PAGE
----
Years ago I experienced a trying time in a crowded bathroom at a Maryland rest stop. My young daughter wanted to go in the stall by herself and shut the door by herself and put the soap on her hands by herself and rinse her hands under water by herself. Every time I tried to speed the process along, she would scream, “Myself—do it myself!” Conscious of the long line behind us, I felt mortified until one woman kindly said, “She must be two,” and many of the other women laughed. Clearly, there were other mothers in the room.
I had been worried about causing irritation and resentment but instead found support, humor and encouragement. Moments like these, peppered along the way of my parenthood journey, helped me more than I can say. The kindness of strangers, as well as the kindness of neighbors and friends, helped me rise to the challenge that is parenting.
Yet those kindnesses often came as a surprise, so constant was my self-expectation that I ought to be able to do everything by myself. While my inner two-year old still clung to independence, wanting nothing to do with helping hands, my adult self also did not expect any helping hands to be there, and also felt that I should be able to do perfectly well without them.
As a pastor I hear over and over again people express a fear of dependency: “I don’t want to depend on other people. I want to be the one helping, not the one being helped.” For most of us, being able to help others feels good, but needing to depend on others or needing to ask for help carries more troubling feelings: embarrassment, shame, guilt, frustration, and perhaps most of all, fear.
“What if someday I can’t take care of myself?” This fear influences our relationship with money. We want to have enough money so we can be secure, independent, and not have to ask others for help, and we want to feel confident that we will always have enough money to be secure, independent and not have to ask others for help.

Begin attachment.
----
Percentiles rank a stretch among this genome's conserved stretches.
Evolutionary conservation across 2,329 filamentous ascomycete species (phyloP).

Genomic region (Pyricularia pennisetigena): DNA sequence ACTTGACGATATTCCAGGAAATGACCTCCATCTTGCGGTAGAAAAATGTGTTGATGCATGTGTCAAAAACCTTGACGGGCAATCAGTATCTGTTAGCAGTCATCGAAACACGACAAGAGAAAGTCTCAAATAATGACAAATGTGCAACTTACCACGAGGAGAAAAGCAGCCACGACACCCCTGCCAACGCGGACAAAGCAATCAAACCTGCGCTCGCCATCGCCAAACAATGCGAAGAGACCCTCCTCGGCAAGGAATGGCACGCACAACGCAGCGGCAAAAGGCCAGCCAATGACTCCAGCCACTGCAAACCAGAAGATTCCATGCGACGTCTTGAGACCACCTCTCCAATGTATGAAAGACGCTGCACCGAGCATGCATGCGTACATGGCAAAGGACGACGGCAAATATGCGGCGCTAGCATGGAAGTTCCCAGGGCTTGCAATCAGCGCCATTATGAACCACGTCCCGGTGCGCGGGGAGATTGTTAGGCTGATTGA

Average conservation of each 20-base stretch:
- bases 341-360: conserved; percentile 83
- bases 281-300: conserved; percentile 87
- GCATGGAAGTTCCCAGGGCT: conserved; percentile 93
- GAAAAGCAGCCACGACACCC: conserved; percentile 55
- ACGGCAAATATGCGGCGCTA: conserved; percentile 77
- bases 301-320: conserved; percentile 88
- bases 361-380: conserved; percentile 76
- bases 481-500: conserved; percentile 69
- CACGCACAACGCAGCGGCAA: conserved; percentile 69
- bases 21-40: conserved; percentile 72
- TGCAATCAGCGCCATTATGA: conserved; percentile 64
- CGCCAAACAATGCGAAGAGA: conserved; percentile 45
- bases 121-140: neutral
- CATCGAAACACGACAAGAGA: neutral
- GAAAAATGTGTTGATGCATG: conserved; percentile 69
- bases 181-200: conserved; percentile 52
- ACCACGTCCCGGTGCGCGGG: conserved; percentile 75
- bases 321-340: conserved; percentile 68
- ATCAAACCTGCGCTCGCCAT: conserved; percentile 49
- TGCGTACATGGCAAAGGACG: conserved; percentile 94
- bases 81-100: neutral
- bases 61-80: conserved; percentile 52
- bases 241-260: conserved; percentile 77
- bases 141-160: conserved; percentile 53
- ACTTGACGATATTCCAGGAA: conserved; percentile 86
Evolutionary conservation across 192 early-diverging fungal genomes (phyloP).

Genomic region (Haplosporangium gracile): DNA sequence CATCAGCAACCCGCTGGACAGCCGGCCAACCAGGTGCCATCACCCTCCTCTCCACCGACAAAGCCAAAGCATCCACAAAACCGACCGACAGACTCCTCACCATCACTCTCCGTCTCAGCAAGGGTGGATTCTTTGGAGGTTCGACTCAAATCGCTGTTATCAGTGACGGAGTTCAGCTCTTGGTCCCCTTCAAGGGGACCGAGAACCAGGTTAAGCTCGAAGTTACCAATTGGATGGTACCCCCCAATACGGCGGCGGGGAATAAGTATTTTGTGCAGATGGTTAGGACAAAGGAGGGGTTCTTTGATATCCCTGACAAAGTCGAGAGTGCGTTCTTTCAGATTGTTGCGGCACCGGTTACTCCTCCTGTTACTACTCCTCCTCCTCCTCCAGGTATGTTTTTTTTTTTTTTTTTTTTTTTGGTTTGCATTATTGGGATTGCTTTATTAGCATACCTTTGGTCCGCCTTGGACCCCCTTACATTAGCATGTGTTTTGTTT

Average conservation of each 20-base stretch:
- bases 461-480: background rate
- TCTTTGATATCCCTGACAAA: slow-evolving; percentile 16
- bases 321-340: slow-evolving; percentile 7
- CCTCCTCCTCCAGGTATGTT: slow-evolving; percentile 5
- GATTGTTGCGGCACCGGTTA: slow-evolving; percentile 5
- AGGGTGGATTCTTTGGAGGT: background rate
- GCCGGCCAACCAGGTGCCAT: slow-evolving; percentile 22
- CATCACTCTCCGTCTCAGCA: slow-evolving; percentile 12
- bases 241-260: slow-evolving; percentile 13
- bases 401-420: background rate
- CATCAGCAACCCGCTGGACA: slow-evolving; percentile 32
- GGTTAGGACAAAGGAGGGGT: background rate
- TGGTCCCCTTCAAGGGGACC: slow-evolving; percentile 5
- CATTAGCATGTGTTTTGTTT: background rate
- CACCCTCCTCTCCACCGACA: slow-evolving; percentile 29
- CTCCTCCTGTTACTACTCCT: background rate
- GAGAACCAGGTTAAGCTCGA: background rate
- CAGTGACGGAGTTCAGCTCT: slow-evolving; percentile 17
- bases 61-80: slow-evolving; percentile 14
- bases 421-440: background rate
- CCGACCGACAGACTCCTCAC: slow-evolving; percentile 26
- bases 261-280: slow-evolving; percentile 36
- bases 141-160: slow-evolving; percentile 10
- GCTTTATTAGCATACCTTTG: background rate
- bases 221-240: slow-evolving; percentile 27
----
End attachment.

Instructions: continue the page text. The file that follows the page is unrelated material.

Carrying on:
But how much is enough? I haven’t come across that many people who feel financially secure, no matter what their circumstances. Having a well-paying job or a robust savings account may mitigate, but does not seem to do away with fear. When I’ve asked people what their biggest fear is, they often offer images like “being a bag lady,” or “being homeless on the street.” They might as well say, “I fear becoming Lazarus.”
The parable of the Rich Man and Lazarus exposes our fears and turns them upside down, suggesting that actually, what we should fear most is becoming like the Rich Man—that he is the one on truly treacherous ground. The parable also emphasizes the divide between the two people, the divide that somehow allows the Rich Man to ignore Lazarus’s needs on earth, and that prevents Lazarus from helping the Rich Man in the afterlife.
What happens if we heed the gospel’s warning, relinquish our fear of becoming like Lazarus, and direct our fear toward resisting the urge to be like the Rich Man? I suspect we will find our eyes more easily opened to the needs others present and find within ourselves a willingness to help. And I suspect we will also relinquish the desire for total autonomy and independence, and allow ourselves to receive help from others.
The parable spurs us to imagine what could happen if we appropriately direct our fear. Perhaps we will find ourselves moving away from extremes, to a place of more balance and centered living. Perhaps we will find ourselves comfortable with being both givers and receivers, both generous and grateful. And then perhaps we will find ourselves in a place without chasms in a neighborhood full of good neighbors—even, perhaps, a place where we can live without fear.
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